Vivaldi: Concerti per fagotto V

Vivaldi Edition vol. 66
Sergio Azzolini, L’onda armonica
naïve OP 30573
RV 467, 476, 479, 481, 486, 489, 497

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If you ever get a chance to see Azzolini perform, move heaven and earth to ensure that you do. I’m not a great fan of “show men” but there is something about his style of story-telling that draws me into his world and even though I’m writing a review of a recording I can “see” him acting his way through these seven concertos, which – controversially, I would argue, for a “complete edition” – he has orchestrated according to his findings in the Dresden library, which is second only to the University in Turin for Vivaldi manuscripts. While I appreciate and understand his argument that scores only tell us half the story, while sets of parts and anecdotal references reveal 18th-century assumptions that there was no need to annotate everything in scores (notably the presence of doubling woodwinds), it would, I think, have been more interesting still to hear the “straight” versions alongside the expanded ones. As there is no reference to this infelicity on the cover of the box, the unsuspecting public would rightfully assume they were listening to the music as Vivaldi intended it. And, while it might argued that these versions are exactly what he expected to hear, the fact that Azzolini goes one step further and bases cadenzas on actual Vivaldi examples from violin concertos pushes the probably even further down the road. Four of the concertos are in C major, the others being in A minor, D minor and F. Beautifully played and recorded, this is an excellent CD, but its take on Vivaldi will have purists jumping up and down – and I’m still in two minds about joining them!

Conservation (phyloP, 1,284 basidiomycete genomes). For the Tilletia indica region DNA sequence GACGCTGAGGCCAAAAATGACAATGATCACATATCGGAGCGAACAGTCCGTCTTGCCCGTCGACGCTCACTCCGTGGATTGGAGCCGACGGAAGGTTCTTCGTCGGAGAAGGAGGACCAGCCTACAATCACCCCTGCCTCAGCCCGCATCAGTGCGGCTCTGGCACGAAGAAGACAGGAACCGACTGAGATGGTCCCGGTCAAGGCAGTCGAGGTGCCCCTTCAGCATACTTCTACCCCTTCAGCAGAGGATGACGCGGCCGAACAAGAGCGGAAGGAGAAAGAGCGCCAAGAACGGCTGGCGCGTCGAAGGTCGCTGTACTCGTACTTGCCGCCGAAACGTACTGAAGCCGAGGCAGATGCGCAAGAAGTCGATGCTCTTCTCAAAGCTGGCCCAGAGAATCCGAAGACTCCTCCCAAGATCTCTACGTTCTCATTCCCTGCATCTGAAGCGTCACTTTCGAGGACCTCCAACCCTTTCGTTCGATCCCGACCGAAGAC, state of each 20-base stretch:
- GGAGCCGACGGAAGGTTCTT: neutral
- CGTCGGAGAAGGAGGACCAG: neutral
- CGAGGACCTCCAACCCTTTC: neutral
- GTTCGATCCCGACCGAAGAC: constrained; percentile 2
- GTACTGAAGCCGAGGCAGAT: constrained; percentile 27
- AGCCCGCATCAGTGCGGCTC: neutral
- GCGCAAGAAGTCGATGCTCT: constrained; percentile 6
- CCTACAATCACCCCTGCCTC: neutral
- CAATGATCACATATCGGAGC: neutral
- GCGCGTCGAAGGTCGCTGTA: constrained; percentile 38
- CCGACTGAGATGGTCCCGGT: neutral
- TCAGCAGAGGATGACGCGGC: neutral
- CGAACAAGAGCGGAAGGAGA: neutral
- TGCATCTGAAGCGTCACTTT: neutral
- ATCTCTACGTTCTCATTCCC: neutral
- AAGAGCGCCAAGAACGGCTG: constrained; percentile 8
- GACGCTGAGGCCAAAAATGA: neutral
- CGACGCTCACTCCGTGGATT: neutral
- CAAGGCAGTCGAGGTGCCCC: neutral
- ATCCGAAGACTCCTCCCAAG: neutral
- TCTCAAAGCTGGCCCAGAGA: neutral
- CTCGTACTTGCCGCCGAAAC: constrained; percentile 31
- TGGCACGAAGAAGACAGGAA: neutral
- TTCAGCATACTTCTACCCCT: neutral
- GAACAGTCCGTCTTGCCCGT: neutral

Brian Clark

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